Joint Hypermobility Syndrome

About JHS

If you have ever entertained your friends with body contortions, excelled at ballet, yoga or gymnastics, or been called “double-jointed,” you may have hypermobile joints that are able to extend beyond what is considered normal range of motion. The condition affects up to 15 percent of the population, and women are three times more likely to be hypermobile than men.

Many people with hypermobile joints experience few problems, but for some, hypermobility can cause pain and instability during physical activity, a condition called joint hypermobility syndrome, or JHS. While hypermobiliy can be advantageous in certain sports and activities, hypermobile joints can be highly unstable, making you vulnerable to injury. As you age, joint hypermobility can contribute to balance issues that increase your risk of falling. In older adults, hypermobile joints are more prone to osteoarthritis from wear and tear.

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Dr. Lev Kalika
Dr. Lev Kalika

Clinical director & DC RMSK

About Hypermobility Specialist Dr. Lev Kalika

Dr. Kalika is a world-class specialist with 25 years of experience treating pain syndromes and movement disorders. With multiple scientific publications to his credit, Dr. Kalika’s knowledge and expertise are unrivaled in NYC. He has studied and trained under several of the world’s most recognized human movement specialists, and has earned multiple certifications in cutting-edge therapeutic techniques. Dr. Kalika is an expert in diagnostic musculoskeletal ultrasonography, an invaluable tool for visualizing the body’s structures in motion. The clinic at NYDNRehab is one of the few physical therapy clinics in the USA to feature the latest research-grade ultrasound equipment, providing patients with accurate and convenient on-site diagnostic imaging. Dr. Kalika’s in-depth comprehension of human anatomy and the factors involved in joint stability and mobility make NYDNRehab your clinic of choice for joint hypermobility therapy in NYC.

Why Physical Therapy Alone May Not Resolve
Your Condition

Physical therapy is a valuable and effective approach to resolving musculoskeletal pain and dysfunction, but in many cases, physical therapy does not provide a stand-alone solution. Prior to beginning physical therapy, patients often need to address underlying issues that contribute to their pain and disability.

Unfortunately, mainstream physical therapy clinics are often not adequately equipped or experienced to identify and treat complications that undermine the effectiveness of physical therapy. They often rely on one-size-fits-all treatment protocols that overlook the unique characteristics of the individual condition, opting to treat the symptoms and not the patient.

Issues that should be addressed prior to beginning physical therapy include:

  • Scar tissue and fascia adhesions
  • Neurogenic inflammation
  • Joint edema
  • Inflamed soft tissues
  • Myofascial trigger points
  • Compressed or entrapped nerves and blood vessels
  • Tendons that have degenerated and lost their elastic properties
  • Compensation patterns developed post-injury

Holistic Non-Invasive Diagnosis and Regenerative Therapy

Identifying and treating underlying issues prior to beginning physical therapy is key to getting fast and effective results. Failure to do so can completely undermine your treatment protocol, and in some cases, your condition may even worsen.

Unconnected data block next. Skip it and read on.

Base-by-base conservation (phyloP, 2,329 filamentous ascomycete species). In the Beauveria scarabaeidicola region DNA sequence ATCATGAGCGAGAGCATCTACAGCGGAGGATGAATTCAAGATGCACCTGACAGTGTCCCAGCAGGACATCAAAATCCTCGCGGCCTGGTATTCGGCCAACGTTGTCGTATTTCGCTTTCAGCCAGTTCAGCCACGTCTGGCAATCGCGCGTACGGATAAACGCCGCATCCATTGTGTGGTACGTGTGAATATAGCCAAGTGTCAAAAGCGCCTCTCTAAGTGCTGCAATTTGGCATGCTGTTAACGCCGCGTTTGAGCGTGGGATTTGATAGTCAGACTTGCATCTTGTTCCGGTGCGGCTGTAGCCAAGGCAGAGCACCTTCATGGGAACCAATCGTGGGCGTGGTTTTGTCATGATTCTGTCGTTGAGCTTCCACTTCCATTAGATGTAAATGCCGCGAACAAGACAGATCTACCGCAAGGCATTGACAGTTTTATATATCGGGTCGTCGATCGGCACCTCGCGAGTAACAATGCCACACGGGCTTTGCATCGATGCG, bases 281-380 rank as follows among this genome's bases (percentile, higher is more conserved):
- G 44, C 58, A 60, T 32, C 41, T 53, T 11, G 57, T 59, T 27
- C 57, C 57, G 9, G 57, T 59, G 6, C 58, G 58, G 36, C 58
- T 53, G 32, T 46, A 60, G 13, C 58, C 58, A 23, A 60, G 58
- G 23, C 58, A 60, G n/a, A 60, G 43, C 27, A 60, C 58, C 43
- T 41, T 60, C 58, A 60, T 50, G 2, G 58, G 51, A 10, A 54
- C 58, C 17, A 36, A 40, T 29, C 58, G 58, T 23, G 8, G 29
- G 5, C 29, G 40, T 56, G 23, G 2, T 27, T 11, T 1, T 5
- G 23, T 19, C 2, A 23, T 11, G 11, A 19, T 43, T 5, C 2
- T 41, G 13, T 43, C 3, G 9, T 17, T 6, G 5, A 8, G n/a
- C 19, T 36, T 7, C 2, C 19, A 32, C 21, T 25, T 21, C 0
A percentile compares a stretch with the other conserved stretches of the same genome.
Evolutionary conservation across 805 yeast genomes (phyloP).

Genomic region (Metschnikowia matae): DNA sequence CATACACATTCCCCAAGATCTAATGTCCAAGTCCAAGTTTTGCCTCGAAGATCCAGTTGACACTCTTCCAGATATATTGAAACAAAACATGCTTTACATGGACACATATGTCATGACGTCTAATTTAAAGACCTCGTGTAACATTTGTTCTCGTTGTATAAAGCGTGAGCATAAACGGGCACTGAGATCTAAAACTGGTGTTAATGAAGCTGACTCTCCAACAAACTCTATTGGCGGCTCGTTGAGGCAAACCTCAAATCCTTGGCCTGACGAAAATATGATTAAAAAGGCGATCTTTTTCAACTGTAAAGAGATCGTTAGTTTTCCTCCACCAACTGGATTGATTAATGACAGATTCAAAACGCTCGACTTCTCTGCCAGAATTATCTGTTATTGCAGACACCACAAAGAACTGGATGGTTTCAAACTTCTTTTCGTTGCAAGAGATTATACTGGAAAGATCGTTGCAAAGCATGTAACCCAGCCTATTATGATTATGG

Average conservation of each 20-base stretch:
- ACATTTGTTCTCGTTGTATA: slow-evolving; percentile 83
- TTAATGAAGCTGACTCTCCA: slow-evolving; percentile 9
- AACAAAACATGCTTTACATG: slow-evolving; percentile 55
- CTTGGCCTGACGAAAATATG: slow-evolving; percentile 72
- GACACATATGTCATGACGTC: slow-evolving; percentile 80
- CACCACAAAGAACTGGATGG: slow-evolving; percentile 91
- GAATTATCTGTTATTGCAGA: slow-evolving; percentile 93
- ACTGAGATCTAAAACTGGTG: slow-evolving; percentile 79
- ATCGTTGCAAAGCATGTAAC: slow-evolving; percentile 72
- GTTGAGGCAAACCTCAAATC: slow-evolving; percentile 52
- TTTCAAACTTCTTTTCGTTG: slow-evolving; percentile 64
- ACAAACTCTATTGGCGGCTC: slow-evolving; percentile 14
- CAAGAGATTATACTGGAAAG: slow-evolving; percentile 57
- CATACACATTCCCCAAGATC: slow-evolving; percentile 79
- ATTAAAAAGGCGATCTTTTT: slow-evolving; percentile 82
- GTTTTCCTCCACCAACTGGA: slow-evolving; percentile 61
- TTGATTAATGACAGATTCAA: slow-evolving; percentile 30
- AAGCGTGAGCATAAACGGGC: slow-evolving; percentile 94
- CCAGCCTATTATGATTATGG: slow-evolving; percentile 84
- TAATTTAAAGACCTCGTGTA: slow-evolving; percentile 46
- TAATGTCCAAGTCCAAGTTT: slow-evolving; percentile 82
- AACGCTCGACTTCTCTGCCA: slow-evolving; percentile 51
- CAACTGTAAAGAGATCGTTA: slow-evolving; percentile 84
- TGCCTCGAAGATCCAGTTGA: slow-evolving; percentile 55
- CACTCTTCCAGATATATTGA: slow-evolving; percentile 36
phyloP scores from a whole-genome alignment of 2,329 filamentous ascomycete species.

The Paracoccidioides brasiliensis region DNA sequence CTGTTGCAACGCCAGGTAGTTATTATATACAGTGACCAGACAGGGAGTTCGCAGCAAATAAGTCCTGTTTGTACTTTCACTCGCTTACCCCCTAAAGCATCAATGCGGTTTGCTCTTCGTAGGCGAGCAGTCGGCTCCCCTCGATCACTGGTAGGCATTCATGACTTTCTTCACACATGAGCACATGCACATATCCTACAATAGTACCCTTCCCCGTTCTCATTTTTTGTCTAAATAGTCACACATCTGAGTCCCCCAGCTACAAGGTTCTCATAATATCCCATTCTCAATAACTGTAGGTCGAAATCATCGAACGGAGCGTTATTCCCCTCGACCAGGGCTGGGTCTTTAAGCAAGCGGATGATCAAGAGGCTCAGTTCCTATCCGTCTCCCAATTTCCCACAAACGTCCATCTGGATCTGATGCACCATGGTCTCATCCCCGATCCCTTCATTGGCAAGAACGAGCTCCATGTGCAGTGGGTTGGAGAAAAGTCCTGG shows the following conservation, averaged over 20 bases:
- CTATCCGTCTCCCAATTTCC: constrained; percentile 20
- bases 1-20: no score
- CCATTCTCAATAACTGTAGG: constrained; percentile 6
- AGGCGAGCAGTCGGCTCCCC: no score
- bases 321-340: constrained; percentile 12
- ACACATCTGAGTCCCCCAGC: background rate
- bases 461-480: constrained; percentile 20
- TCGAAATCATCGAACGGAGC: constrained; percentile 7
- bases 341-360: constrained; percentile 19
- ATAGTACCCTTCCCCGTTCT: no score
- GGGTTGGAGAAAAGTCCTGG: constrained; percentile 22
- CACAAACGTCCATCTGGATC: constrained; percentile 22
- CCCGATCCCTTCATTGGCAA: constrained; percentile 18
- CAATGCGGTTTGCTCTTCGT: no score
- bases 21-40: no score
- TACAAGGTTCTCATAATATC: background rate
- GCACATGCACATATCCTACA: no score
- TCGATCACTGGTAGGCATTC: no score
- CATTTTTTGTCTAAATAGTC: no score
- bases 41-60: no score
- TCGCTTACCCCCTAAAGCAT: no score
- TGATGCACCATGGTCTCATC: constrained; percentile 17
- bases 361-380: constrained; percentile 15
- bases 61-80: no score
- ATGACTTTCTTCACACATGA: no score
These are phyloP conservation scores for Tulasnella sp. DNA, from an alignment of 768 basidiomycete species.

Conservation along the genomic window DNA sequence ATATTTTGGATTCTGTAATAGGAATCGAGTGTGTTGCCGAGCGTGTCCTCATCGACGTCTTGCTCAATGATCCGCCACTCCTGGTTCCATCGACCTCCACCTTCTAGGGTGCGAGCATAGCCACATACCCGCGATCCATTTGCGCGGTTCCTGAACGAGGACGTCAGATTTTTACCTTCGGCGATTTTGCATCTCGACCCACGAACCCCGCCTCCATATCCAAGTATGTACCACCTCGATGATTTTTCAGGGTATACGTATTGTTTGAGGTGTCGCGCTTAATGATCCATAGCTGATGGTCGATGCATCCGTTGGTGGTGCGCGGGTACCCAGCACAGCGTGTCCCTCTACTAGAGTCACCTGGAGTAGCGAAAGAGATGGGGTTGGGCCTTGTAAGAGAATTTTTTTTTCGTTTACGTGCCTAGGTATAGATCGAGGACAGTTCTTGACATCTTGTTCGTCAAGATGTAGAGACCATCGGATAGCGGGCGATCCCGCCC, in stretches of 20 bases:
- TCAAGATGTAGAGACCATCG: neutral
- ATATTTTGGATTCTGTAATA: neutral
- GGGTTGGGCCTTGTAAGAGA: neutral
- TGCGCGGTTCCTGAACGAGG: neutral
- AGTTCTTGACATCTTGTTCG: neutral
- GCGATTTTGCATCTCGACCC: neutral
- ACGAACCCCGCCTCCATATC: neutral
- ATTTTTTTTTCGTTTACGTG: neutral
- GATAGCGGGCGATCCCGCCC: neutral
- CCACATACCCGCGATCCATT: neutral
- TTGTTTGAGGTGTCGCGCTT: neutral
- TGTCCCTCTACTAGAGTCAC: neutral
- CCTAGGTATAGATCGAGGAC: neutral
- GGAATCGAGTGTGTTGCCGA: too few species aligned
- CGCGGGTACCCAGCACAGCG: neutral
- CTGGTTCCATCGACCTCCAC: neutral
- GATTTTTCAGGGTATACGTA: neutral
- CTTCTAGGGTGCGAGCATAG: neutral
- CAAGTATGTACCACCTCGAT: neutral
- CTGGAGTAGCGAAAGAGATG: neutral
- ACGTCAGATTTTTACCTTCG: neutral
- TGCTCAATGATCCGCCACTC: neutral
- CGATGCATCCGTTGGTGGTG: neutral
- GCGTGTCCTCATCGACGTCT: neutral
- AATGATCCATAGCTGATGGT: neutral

At NYDNRehab, we use a broad range of advanced technologies and innovative therapeutic approaches to resolve issues that can potentially undermine the success of physical therapy.

Our talented staff is certified in a diverse array of treatment methodologies, rarely found in run-of-the-mill physical therapy clinics. Our one-on-one sessions are personalized, based on the patient’s unique diagnostic profile.


Symptoms and Causes of JHS


  • ankles
  • knees
  • shoulders
  • wrists
  • fingers
  • elbows


  • Stiff painful joints and muscles
  • Joints that click or pop
  • Frequent dislocated joints
  • Fatigue
  • Recurrent sprains or other injuries
  • Digestive issues
  • Thin stretchy skin

Ehlers-Danlos Syndromes (EDS)

One unique subset of JHS are Ehlers-Danlos Syndromes, a group of connective tissue disorders characterized by hypermobile joints, hyperelastic skin and fragile tissues. To date, 13 subcategories of Ehlers-Danlos Syndrome have been identified, each with its own peculiar characteristics. The syndromes are thought to be hereditary, and many symptoms overlap from one category to the next.

  • Joints: Joints are loose and unstable, and often painful and prone to dislocation.
  • Skin: Skin is velvety-soft and tears and bruises easily; wounds heal slowly.
  • Less common: Fragile arteries, intestines and uterus; scoliosis, poor muscle tone, mitral valve prolapse and gum disease.

Diagnosis Of JHS

In addition to a health history and clinical exam, your therapist may use a goniometer to measure your joint angles, and ask you a number of questions, including:

  • Can you bend forward and place your palms flat on the floor without bending your knees?
  • Does your thumb bend back far enough to touch your arm?
  • Can you perform a full split
  • Are you prone to dislocation of shoulders, elbows or knees?
  • Have you been called “double jointed?”

Your therapist may also use diagnostic ultrasound to view your joints and muscles in motion. High resolution diagnostic ultrasonography is especially advantageous for patients with JHS, and reveals much more than can be obtained from MRI imaging. Ultrasound imaging lets us view the joints in real time, with the patient in motion, to get a full picture of the muscles, bones, nerves and ligaments.